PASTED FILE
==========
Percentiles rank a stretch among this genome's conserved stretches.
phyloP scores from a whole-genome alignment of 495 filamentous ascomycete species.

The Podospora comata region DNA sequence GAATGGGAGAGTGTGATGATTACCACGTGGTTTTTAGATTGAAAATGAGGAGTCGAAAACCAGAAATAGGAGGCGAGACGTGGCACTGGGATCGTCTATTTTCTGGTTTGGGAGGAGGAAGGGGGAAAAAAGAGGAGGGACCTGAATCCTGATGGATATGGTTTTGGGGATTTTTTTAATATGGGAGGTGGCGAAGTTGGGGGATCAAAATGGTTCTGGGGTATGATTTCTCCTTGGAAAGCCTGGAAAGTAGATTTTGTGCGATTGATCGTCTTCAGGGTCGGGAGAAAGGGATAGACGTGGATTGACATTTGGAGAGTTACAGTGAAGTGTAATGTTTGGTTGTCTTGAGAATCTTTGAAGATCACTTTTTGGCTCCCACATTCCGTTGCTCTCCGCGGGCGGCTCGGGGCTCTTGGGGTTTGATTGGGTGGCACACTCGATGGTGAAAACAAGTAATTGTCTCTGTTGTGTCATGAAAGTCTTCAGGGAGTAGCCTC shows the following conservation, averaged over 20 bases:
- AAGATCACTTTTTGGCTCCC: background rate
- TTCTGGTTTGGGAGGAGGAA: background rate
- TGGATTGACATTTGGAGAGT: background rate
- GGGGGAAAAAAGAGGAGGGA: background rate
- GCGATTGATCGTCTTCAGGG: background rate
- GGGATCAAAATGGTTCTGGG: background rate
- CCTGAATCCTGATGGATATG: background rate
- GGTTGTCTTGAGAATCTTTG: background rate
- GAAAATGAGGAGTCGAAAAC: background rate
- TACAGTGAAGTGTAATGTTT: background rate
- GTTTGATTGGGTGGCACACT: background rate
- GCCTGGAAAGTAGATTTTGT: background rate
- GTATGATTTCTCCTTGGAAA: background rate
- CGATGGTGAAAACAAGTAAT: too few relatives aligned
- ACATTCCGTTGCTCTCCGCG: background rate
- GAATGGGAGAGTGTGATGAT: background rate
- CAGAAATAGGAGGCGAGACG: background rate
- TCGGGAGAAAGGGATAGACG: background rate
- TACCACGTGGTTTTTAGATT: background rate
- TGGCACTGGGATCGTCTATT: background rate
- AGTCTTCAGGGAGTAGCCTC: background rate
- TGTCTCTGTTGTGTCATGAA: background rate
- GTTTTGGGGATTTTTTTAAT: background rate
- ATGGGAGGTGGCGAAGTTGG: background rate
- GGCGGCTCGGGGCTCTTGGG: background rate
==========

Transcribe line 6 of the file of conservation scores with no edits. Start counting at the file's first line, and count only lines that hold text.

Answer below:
- TGGATTGACATTTGGAGAGT: background rate